Posts Tagged ‘novel’
This is just a quick post to let everyone know that I’ve added an excerpt from the first chapter of Aboard the Unstoppable Aerostat Fenris under the “Fiction Excerpts” page in the main navigation (under “Steampunk Novella”, cause the full title doesn’t fit on one line). Or you can just click here to get to it. It’s the first scene, which makes up half of the first chapter.
The novella is now completely formatted, and I’m just waiting on the artwork for the cover. My husband is doing a digital painting of part of one of the scenes (I’m not so good at digital painting, so I’m leaving that part of the design up to him). We collaborated on what the image would include, and I’ll likely be doing the text layout and such for the cover (though he keeps trying to convince me to let him do it; this is what happens when designers are married to each other).
I spent a bit of time today formatting the ebook for Kindle. I’ve still got to do the formatting for epub and Smashwords, which I’ll do over the next few days. If all goes well, the book will be out on Kindle, Nook, and Smashwords by the end of this week. Stay tuned!
Every day we hear new stories about the future of publishing. It’s pretty common knowledge at this point that the big corporate publishers (often referred to as the “big 6″) are having a hard time. Small, independent publishers are folding. And everyone’s wondering what the future will bring, and whether publishing as it is currently known will survive.
I honestly couldn’t tell you. I think that publishers who are well established in specific niches have a better chance than generalists, but that’s all just speculation. I’d rather discuss something that’s a bit more specific. (more…)
I was talking to a friend on Facebook the other day and he mentioned something about how I knew all these great resources online for writers. I have a tendency to forget that not every writer out there knows a lot about the resources the internet has to offer them. I work online on a daily basis, constantly looking up new resources for one project or another, and come across new tools all the time.
So I’m going to attempt to put together all the best resources I’ve found useful into a single reference guide for fiction writers. I’ve scoured my Google Bookmarks to come up with this list. If you have other tools you’ve found useful that aren’t included here, please share them in the comments! (more…)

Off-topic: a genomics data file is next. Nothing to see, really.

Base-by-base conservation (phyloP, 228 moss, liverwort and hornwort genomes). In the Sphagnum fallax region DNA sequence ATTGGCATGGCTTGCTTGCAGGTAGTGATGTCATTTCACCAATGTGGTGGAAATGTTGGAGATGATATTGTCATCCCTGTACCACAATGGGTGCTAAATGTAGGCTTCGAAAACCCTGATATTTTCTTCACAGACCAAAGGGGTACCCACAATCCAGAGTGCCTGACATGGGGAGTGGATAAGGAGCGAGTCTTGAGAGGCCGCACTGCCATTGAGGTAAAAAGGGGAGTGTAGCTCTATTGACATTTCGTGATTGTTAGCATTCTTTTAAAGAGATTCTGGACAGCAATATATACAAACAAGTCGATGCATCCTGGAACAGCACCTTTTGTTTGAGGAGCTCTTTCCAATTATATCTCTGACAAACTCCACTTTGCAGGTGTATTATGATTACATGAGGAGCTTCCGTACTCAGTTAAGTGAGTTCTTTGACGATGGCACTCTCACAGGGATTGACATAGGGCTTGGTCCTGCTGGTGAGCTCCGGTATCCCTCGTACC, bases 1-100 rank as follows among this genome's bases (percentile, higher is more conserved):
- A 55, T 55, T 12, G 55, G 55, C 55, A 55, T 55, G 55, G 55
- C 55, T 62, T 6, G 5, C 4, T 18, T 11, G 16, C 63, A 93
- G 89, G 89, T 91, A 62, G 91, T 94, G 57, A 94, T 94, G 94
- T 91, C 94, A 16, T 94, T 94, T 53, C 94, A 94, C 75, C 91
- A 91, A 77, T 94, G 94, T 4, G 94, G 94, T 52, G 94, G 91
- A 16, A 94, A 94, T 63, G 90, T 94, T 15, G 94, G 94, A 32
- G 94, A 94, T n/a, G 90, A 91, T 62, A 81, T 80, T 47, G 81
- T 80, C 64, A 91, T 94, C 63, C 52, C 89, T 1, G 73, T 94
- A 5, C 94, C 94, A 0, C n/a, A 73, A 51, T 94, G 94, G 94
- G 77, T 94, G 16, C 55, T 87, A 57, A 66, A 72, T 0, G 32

Yesterday I covered character development, and talked about how it’s vital to any good novel, but especially to a winning NaNoWriMo novel. But that doesn’t mean you don’t also need a decent plot.
There are a few ways to approach “plotting”, depending on your goals and aims. Stephen King has a great method. He doesn’t “plot”, he just puts characters in a situation and sees what happens. It’s the ultimate “What if?” approach. This kind of organic plotting obviously works brilliantly for him. There’s an element of it in a lot of the best novels out there. If you’re going to try this, make sure you know your characters inside and out so you know exactly how they’ll respond when different things happen.
Other people like to plot things out, beginning to end, knowing every step along the way. I do this sometimes. It’s what I’m doing for this year’s NaNo project. The first year I tackled this project, I started an outline, then quickly abandoned it and just went with whatever came to mind. It worked better than I expected, but still not as well as it could have.
Some people only have an idea of where they’re going to start and where they’re going to end up (hopefully). And others have no clue other than a basic idea.
I generally wouldn’t recommend that last one for NaNoWriMo (especially if it’s your first NaNo) unless you’ve written a novel before and know that it works for you. Having at least a general idea of where you’re going and where you’re starting serves as a guidepost so you know what needs to happen. It’s easy to get lost or boxed into a corner if you have no idea what needs to happen next.
At the same time, don’t stick rigidly to your outline if you choose to use one. Sometimes the best ideas occur to you while you’re writing, and require changing around some things. Go with it. Adjust your outline if you need to, or just toss it and go with the new idea. An outline is there to help you write. If it’s getting in the way, it’s not longer helping.
But again, how you plot is a very personal choice. What works for one novelist fails miserably for another. Here are a handful of plotting resources you might find helpful:
How to Write a Book in Three Days – And you’re complaining about having only 30 days? This method is incredibly detailed and has a lot of useful information about how to outline a novel and what you need to have handy to make sure you don’t get stuck. And it’s the method used by a published novelist.
Evil Overlord Devises a Plot – A fun plot generation tool. Not necessarily useful.
Novel Outlining 101 – A great outlining article, with examples.
How to Plot a Novel for Beginners in Writing – A short overview of the classic three-act structure.
StoryToolz Generators – Two useful plot generators: Story Ideas and Multiple Conflicts.
Conflict is the backbone of a good plot. Whether it’s internal or external, without conflict, you don’t really have a story. And you’ll bore your reader to death, even if your prose is beautiful.
Conflict is relatively simple, though: Your protagonist wants something. Something is in his way. There you go: conflict.